Generally, companion dog breeds are the most difficult to potty train. Most trainers regard the Dachshund as the hardest dog breed to housetrain.
These dogs are intelligent but stubborn. Dachshunds also hate the snow, rain, and wind, so they can be difficult to lure outside to go potty.
Q: Should you scold a dog for pooping inside?
You should never lose your temper or punish a dog for pooping inside your home. Potty accidents go with the territory of owning a puppy!
Dogs don’t understand the discipline that’s delivered “after the fact.” So, if you arrive home to discover a pile of poop on the floor and scold your dog, your pet won’t have a clue what he’s done to earn your disapproval. The best approach is to clean up the mess and move on.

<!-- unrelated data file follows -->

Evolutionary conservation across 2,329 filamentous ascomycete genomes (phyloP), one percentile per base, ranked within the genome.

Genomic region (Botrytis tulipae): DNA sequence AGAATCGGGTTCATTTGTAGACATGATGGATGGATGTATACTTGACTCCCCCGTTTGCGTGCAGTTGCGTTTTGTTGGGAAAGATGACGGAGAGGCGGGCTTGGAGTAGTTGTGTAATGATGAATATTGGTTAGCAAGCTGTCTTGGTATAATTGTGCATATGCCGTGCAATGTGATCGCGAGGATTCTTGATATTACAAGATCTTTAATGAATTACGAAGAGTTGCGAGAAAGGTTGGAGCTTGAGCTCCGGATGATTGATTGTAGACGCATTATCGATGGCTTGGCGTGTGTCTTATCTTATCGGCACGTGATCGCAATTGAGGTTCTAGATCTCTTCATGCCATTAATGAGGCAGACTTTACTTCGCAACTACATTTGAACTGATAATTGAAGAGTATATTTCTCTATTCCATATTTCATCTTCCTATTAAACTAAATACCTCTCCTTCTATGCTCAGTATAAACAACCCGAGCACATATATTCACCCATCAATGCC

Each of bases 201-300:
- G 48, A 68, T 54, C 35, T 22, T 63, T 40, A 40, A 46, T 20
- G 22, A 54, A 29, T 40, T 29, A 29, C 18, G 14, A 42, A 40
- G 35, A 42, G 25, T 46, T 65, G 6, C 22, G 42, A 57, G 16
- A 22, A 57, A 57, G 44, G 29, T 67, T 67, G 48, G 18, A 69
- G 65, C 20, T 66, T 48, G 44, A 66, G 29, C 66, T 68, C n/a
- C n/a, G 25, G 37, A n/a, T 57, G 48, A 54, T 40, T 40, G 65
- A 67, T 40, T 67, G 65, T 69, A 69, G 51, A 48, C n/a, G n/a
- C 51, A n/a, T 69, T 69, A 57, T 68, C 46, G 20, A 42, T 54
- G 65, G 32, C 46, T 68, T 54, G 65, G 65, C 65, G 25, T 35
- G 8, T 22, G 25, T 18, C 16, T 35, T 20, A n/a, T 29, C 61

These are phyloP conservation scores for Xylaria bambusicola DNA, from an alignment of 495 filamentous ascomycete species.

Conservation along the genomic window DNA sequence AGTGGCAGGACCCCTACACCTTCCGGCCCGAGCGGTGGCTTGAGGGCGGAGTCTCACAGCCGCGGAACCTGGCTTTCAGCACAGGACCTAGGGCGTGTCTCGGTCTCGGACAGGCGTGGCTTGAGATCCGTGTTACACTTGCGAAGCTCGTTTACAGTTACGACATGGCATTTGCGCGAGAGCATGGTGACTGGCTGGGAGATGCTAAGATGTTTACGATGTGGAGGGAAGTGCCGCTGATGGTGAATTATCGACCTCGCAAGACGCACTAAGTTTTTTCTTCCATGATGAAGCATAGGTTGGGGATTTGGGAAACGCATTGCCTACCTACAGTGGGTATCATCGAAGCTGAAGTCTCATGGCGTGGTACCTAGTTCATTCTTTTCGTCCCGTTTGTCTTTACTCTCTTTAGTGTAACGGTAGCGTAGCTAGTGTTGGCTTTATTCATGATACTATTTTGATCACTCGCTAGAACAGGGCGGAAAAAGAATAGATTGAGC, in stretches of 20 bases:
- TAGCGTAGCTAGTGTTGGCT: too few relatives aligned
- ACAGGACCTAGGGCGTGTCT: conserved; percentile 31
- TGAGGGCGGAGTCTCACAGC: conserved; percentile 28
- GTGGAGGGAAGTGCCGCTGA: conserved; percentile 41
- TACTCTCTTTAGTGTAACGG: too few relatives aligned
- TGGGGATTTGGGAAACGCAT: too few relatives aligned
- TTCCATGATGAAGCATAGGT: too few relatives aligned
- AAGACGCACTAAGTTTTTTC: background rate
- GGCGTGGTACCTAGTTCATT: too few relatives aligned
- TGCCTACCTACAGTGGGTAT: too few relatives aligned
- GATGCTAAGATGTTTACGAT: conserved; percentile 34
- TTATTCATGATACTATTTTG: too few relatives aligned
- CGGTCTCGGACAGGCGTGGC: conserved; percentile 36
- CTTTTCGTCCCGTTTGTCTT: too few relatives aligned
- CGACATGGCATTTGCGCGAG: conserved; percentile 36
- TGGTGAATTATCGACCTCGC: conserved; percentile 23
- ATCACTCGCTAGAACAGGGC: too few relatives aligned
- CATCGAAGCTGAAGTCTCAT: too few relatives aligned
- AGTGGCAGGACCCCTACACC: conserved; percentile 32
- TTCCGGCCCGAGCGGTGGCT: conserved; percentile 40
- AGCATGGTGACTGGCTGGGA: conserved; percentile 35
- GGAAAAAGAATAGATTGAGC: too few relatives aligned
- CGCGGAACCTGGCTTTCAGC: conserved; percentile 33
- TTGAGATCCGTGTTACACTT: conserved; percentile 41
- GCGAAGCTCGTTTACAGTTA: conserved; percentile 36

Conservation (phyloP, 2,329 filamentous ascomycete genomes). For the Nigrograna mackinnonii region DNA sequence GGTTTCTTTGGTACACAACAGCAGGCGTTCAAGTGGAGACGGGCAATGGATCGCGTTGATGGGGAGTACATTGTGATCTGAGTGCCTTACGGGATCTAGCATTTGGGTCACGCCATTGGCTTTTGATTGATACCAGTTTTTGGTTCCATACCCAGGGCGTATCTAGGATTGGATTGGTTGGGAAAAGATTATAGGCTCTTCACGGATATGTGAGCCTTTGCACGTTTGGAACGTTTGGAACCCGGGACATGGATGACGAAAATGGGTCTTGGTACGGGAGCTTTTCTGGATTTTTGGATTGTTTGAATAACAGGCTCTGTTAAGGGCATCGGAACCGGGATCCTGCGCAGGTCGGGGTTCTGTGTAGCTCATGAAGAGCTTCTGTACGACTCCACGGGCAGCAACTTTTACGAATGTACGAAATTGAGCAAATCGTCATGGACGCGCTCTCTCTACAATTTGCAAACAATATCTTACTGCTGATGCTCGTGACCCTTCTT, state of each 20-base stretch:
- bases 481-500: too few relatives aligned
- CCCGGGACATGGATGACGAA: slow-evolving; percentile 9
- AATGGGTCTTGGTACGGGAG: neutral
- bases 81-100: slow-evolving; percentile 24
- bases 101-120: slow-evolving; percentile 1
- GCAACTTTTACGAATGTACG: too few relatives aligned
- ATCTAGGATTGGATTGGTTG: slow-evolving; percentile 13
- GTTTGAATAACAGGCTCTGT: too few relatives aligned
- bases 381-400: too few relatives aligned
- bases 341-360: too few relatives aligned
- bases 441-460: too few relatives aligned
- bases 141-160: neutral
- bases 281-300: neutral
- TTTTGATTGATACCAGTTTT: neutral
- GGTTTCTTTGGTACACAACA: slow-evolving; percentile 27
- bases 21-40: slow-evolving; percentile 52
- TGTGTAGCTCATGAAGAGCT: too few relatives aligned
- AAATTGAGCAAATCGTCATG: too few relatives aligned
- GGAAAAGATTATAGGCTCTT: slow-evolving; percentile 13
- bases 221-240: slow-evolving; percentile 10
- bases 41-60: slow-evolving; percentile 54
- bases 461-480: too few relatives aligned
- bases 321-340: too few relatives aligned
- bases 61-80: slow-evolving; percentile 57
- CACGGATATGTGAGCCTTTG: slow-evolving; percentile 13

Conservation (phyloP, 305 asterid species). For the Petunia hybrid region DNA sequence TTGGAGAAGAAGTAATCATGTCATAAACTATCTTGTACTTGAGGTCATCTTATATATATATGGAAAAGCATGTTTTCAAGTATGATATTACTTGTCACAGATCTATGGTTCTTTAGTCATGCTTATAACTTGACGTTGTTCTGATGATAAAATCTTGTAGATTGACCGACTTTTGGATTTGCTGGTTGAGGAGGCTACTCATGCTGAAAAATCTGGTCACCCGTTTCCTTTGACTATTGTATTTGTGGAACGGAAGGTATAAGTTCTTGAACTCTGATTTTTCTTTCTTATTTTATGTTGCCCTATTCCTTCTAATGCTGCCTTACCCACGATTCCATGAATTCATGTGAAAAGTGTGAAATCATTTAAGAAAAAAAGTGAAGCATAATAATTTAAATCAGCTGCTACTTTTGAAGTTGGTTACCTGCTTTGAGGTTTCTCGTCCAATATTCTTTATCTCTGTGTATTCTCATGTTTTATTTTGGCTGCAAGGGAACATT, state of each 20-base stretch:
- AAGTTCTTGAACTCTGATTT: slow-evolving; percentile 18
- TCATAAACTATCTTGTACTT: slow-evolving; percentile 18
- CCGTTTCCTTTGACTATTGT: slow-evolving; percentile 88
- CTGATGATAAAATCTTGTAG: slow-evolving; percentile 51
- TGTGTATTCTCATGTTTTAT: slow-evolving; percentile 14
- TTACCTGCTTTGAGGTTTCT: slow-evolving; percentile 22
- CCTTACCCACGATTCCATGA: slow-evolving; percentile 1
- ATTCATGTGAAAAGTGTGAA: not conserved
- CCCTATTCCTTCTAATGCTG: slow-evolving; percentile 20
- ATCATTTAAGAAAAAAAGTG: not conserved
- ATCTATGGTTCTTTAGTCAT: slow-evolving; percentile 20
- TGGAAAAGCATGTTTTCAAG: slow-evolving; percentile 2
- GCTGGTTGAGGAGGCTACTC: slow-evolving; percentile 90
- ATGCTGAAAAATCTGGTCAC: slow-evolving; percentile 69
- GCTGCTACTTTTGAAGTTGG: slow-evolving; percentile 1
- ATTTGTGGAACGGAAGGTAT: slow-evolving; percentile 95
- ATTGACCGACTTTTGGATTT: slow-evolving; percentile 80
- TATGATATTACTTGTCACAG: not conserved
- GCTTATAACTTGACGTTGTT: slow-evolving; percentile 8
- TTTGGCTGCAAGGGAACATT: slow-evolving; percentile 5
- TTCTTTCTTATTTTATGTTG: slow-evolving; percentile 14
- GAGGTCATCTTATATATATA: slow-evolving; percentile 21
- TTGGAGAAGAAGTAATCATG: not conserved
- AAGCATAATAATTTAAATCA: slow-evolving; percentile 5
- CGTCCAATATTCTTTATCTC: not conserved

Next time you leave your puppy alone, remember to take him outside for a potty break.
I hope you enjoyed our tips and tricks for dealing with a puppy that’s proving stubborn to potty train. If you found the information helpful, please take a moment to share it.
Puppies of certain breeds can be stubborn when it comes to potty training. So, you need to use positive reinforcement and reward-based training methods to show your little buddy that going potty in the appropriate place is the best way to go. Take your puppy outside often, pick a designated potty spot in your backyard, learn to recognize cues that your pup needs to go, and crate-train your pup.
Was your puppy easy or stubborn to potty train? Tell us how you did in the comments box below!